The Indiana Jones trilogy has a not-so-subtle Judeo-Christian bent to it that is disturbing for its implications. How does that come in? In Raiders, the Ark is pretty much all powerful and in Last Crusade, the Grail is pretty much all powerful, both of these being Judeo-Christian artifacts. But in Temple Of Doom, the stones are not all powerful, protecting neither the cult leaders, nor Indy, nor themselves. But worse than that, the non-Christians (or non-Judeo-Christians) are characterized as bloodthirsty (literally blood-drinking!) voodoo maniacs who will eat anything and treat life as indiscriminately worthless. In other words, there's the savages and the Judeo-Christians. That bugged me when I sat and watched them all together.
So, there's that and the treatment of women going against them. There's the repetitive plots and the real lack of character development (though there are some nice scenes in the first and third that make Indiana Jones a very different action hero, like quiet moments working through issues with his dad in the third) and the poor use of humor as the trilogy goes on. The films go from having a wry sense of ironic humor (Indiana Jones shooting a master swordsman in Raiders is still classic!) to utter farce (the legions of warriors at the climax of the second film that cannot hit anything with their arrows).
The end result is a body that is troubling in its inconsistency, united only by the steady hand of director Steven Spielberg. Spielberg does a decent job with the direction, but he overloads the trilogy with a (memorable) score by John Williams that often telegraphs the action and sense of emotion in a way not supported by what's on screen (i.e. things are frequently not as exciting as the music tells us it is).
The bonus DVD almost makes up for the poor quality of the second film and the repetitive nature of the third. Loaded with bonus featurettes about the making of each film, deleted scenes and behind-the-scenes footage, the bonus disc is a treasure trove for those who are fans of the series. But for those who find the source material degenerating into average territory, the bonus disc does little to explain why the franchise fought to churn out works as opposed to maintaining itself at a higher standard.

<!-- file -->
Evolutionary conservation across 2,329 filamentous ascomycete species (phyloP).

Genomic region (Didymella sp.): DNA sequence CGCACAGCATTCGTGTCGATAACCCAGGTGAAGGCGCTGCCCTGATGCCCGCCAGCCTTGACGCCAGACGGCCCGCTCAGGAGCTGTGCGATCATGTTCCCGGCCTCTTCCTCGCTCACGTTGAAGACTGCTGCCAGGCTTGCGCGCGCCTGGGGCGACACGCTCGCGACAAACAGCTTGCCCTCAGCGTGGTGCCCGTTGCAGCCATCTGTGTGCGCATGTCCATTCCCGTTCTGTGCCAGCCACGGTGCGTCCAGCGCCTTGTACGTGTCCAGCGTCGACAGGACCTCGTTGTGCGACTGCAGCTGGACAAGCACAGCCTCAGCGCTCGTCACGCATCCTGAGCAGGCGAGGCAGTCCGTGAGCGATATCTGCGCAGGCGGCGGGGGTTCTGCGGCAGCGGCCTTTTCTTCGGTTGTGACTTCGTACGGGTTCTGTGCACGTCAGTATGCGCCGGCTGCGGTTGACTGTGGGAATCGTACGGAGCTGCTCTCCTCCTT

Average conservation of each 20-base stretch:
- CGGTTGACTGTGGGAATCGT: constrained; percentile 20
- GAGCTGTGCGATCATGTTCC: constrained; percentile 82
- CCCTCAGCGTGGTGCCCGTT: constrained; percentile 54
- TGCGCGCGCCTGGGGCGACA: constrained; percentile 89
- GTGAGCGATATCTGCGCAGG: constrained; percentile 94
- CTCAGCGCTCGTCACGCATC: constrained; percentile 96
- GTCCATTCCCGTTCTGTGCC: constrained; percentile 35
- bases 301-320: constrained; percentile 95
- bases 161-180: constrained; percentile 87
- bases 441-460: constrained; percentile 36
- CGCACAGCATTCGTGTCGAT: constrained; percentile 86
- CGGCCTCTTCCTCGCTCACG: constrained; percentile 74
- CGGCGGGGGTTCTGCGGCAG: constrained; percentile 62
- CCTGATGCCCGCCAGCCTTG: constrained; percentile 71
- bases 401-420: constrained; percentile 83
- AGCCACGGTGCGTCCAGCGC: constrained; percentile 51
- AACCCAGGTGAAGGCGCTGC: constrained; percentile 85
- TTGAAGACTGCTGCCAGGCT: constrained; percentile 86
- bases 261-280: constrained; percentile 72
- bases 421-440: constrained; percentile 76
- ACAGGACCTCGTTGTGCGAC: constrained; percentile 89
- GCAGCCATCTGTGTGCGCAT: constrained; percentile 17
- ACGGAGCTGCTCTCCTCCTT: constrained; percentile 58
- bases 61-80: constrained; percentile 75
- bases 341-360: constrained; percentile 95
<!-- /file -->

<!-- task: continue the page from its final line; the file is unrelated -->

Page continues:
Finally, this boxed set is now obsolete. With the release of Indiana Jones And The Kingdom Of The Crystal Skull, Lucasfilm will no doubt try to milk fans for more money with another boxed set. And with The Young Indiana Jones Adventures also out on DVD, there is possibly going to be even a massive boxed set eventually. Ultimately, all that leads me to the "not recommend." If Raiders Of The Lost Ark becomes available on DVD separately, it would be worth the money. But the trilogy, quadrillogy now, is too inconsistent for this boxed set to be considered a true value, even for fans of action-adventure films.
For more extensive reviews of the component films, please check out my reviews of:
Indiana Jones And The Raiders Of The Lost Ark
Indiana Jones And The Temple Of Doom
Indiana Jones And The Last Crusade
For other film reviews, please visit my index page!
© 2010, 2007 W.L. Swarts. May not be reprinted without permission.